Depression. I have survived. I am here to tell you it is horrible, something that leaves your spirit bare.
This past week I have been feeling down. Down and angry. I have expressed rage that I cannot understand. In the midst of these temper tantrums (I guess we never really move away from tantrums, do we?), I will begin to cry uncontrollably.
What is wrong with me? I often asked myself. Why am I so crazy?
I thought and thought, and finally realized: depression.
Before I went and confessed all to my doctor, I decided to wait a few more days. I am glad I did.
After a couple days and a big blow-up, my husband sat me down for a talk. In the course of his talk he made me realize how much I was hurting him. He and I are both working extra hard. He at school, me at home. There really is no inequity in the diversification of our roles. However, I was sitting in a cess pool of pity. My anger and hurt were eating away all the compassion I once felt. He, on the other hand, was struggling to maintain a healthy balance between family and work in order to keep our family thriving.
I decided that I need to take a moment for myself. The next day I went to the temple. After some much needed alone time, I recognized my problem: I was not depressed, I was hormonal.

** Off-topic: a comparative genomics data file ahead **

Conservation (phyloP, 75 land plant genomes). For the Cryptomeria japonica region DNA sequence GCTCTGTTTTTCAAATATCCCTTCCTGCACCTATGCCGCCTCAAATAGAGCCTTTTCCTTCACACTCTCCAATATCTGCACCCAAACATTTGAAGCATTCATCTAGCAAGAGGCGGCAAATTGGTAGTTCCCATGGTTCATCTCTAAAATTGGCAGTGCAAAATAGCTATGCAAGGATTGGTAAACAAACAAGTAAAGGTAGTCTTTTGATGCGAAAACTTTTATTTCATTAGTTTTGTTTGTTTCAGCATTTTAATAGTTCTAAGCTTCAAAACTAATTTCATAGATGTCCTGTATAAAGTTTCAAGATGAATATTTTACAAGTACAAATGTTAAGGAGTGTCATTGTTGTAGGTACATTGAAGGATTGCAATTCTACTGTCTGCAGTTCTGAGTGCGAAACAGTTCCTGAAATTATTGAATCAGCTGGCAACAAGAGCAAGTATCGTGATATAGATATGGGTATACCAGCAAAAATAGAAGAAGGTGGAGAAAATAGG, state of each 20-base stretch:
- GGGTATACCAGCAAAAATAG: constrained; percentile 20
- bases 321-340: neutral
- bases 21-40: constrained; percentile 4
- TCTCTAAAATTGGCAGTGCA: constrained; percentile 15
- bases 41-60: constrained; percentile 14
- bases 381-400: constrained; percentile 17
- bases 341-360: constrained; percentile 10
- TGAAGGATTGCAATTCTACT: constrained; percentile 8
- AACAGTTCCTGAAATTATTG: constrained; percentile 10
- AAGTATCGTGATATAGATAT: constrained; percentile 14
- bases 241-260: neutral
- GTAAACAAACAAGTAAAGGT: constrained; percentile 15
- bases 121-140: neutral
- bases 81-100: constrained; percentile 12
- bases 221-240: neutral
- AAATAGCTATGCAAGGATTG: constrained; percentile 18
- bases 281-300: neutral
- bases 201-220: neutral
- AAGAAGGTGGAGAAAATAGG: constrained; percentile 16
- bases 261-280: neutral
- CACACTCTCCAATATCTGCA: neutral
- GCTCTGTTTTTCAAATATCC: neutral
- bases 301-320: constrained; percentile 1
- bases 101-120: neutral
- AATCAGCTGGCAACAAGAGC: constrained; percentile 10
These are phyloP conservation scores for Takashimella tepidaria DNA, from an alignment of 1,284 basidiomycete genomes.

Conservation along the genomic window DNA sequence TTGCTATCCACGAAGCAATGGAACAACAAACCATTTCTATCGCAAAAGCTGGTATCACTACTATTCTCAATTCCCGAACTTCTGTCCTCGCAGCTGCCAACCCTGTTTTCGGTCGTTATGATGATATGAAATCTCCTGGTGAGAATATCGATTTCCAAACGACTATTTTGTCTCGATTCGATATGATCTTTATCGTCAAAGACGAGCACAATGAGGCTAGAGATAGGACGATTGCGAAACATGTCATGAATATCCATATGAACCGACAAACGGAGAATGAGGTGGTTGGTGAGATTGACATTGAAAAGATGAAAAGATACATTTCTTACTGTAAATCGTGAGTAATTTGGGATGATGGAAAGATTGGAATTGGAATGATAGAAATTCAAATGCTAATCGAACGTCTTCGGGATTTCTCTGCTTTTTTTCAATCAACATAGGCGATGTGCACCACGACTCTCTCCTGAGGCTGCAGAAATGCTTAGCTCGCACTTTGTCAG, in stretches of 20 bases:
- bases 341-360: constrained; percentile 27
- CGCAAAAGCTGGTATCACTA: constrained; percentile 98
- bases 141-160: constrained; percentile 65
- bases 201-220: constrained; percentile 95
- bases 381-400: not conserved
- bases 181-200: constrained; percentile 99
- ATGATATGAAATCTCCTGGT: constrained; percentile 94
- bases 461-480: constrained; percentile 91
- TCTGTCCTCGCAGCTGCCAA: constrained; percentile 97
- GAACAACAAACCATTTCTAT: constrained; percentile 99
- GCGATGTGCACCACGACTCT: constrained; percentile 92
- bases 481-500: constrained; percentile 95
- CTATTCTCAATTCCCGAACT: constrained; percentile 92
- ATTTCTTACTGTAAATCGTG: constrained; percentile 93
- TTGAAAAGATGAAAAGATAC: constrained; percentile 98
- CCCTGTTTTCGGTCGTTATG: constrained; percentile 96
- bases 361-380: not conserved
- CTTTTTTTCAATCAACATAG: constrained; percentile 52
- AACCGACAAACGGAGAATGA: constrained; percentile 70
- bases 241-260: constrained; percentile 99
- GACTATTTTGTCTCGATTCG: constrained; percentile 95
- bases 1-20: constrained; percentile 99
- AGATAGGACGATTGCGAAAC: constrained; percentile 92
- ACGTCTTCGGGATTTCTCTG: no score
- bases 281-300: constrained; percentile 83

Have you ever been around a lady who goes crazy during “that time of the month?” Well, I am that lady. When my hormones are imbalanced in any way, I become a, well something that rhymes with “witch.”
What scares me about this whole scenario is that if I had gone to my doctor he would have inevitably prescribed some form of SSRI. I would have started taking medication that would only solve part of the problem.
“mental illness is culturally determined, and that big drug companies have systematically worked to change the way other cultures view melancholy, for example, in order to sell them anti-depressant medications.”
While, as Bruce infers, this viewpoint may be a bit extreme, it does make me wonder: how much do doctors consider a holistic approach to depression and other mental health issues?
My dear Mr. B is considering becoming a Psychiatrist. He and I have had many discourses about the importance of holistic medicine, an approach that looks at a person’s life style to determine if any changes could alter the depression.
In my case, the form of birth control I chose has altered my emotional state. I should have recognized it immediately but I was so focused on depression that I failed to look at other options.